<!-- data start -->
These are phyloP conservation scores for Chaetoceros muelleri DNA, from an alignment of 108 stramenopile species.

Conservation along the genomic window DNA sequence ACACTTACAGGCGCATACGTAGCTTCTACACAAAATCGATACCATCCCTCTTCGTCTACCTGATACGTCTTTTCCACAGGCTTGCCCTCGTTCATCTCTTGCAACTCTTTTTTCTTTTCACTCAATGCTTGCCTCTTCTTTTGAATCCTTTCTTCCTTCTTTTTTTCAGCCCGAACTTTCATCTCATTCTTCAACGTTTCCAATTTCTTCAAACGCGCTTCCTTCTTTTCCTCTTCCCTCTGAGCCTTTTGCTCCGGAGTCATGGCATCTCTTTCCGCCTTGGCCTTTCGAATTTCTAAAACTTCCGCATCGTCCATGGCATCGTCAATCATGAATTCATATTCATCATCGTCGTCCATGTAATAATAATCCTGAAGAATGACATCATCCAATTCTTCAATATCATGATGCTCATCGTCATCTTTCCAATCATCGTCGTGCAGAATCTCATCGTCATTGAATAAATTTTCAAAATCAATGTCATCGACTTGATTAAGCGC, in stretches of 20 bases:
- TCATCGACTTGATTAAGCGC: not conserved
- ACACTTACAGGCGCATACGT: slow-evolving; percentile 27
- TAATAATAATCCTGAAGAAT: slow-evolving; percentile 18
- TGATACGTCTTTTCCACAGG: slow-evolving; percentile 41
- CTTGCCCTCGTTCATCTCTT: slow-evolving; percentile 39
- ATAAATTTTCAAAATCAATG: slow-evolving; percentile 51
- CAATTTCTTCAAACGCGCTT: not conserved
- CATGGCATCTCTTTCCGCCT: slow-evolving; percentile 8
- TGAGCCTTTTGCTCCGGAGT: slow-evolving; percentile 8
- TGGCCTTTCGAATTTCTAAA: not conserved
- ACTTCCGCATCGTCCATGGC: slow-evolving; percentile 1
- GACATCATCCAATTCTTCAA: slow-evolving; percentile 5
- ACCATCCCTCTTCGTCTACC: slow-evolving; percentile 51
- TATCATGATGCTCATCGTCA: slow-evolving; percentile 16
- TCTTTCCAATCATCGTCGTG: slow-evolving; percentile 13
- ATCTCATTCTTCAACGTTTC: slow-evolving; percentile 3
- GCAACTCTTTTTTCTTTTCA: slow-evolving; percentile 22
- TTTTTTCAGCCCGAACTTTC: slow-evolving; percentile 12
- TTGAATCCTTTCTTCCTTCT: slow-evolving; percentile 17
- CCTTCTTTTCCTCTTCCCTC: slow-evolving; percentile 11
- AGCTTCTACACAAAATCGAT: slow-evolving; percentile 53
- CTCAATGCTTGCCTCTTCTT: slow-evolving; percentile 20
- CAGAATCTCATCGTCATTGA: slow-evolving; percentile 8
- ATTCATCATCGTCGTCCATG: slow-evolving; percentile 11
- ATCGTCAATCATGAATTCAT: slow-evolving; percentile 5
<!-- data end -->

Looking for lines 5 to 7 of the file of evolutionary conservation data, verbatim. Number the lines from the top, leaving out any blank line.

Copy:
- TAATAATAATCCTGAAGAAT: slow-evolving; percentile 18
- TGATACGTCTTTTCCACAGG: slow-evolving; percentile 41
- CTTGCCCTCGTTCATCTCTT: slow-evolving; percentile 39